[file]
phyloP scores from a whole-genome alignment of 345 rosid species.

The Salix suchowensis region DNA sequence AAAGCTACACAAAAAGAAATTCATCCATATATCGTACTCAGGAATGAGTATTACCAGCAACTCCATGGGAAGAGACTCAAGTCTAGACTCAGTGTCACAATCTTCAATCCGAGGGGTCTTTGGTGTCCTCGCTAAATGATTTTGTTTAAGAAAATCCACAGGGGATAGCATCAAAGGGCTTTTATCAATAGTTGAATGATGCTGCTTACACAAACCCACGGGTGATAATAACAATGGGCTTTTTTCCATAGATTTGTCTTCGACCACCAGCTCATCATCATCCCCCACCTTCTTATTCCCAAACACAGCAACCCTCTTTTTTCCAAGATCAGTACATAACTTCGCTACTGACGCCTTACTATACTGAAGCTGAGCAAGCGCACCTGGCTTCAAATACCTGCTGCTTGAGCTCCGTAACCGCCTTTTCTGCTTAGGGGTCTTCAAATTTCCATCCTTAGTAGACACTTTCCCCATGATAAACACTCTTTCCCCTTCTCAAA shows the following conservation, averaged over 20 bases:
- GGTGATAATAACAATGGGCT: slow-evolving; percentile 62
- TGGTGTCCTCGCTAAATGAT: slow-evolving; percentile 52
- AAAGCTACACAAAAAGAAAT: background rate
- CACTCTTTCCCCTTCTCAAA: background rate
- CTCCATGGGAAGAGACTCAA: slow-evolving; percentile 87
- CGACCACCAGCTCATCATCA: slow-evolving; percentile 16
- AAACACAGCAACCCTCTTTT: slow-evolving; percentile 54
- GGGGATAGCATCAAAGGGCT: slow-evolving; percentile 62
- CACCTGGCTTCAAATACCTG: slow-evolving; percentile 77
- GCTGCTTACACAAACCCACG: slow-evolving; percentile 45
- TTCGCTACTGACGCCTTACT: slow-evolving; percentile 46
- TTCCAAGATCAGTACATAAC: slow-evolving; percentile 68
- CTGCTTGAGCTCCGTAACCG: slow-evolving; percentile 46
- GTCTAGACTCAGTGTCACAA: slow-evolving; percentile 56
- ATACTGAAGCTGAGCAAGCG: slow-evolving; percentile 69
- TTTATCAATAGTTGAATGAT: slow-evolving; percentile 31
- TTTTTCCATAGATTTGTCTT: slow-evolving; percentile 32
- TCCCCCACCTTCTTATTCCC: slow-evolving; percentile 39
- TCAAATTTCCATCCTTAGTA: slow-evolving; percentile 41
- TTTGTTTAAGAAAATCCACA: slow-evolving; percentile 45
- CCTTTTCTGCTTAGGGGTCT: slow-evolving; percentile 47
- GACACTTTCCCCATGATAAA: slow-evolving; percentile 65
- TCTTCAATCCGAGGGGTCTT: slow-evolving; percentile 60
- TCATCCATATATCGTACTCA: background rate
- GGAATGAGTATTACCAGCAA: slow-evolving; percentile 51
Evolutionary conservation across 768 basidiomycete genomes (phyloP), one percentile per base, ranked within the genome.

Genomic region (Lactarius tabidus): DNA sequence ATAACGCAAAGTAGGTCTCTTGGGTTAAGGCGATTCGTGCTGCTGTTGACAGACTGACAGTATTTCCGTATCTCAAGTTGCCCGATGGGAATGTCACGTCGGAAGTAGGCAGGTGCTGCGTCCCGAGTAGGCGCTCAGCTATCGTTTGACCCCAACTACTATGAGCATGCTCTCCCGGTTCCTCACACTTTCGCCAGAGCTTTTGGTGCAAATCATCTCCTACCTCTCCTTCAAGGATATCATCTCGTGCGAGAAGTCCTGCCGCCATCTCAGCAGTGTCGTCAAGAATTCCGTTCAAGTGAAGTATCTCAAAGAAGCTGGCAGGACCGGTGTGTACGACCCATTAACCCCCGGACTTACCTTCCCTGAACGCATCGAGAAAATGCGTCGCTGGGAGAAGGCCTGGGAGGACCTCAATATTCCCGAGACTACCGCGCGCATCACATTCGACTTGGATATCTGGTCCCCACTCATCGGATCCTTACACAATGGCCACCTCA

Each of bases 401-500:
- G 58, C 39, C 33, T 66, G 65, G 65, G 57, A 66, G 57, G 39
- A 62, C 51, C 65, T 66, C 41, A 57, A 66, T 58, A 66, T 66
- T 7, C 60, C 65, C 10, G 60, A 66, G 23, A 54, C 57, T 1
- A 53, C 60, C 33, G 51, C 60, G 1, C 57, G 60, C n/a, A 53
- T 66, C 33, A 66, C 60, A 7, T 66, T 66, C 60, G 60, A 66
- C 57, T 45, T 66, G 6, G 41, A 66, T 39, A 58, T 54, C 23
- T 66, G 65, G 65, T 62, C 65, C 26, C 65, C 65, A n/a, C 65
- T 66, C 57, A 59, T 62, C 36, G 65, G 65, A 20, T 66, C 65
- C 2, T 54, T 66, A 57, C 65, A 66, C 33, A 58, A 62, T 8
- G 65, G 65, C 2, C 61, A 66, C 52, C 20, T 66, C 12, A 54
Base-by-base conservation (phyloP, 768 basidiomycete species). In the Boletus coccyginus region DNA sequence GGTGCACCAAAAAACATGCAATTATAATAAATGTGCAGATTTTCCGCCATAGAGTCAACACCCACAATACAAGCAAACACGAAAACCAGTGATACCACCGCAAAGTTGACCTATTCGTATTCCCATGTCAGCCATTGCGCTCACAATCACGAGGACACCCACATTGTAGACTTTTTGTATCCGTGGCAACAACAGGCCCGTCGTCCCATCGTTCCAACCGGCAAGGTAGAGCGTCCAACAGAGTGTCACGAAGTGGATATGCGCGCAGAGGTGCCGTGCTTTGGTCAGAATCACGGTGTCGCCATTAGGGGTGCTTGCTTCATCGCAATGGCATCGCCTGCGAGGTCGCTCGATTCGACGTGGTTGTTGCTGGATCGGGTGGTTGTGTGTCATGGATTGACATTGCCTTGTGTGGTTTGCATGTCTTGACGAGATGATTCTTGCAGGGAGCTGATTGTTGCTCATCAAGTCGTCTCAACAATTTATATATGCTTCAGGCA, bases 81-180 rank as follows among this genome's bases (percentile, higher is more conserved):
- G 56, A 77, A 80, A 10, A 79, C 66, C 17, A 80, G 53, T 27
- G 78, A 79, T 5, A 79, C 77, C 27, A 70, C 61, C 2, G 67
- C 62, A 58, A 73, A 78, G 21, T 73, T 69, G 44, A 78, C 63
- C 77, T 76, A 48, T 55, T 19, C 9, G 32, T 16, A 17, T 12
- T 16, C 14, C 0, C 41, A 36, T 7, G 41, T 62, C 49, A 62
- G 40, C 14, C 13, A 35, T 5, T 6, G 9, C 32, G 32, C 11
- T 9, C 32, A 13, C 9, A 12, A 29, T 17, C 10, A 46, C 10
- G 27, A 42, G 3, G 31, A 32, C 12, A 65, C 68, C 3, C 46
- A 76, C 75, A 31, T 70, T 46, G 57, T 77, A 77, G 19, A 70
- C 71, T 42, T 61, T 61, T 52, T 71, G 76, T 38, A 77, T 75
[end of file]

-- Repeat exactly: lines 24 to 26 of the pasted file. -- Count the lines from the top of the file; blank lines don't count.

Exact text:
- GACACTTTCCCCATGATAAA: slow-evolving; percentile 65
- TCTTCAATCCGAGGGGTCTT: slow-evolving; percentile 60
- TCATCCATATATCGTACTCA: background rate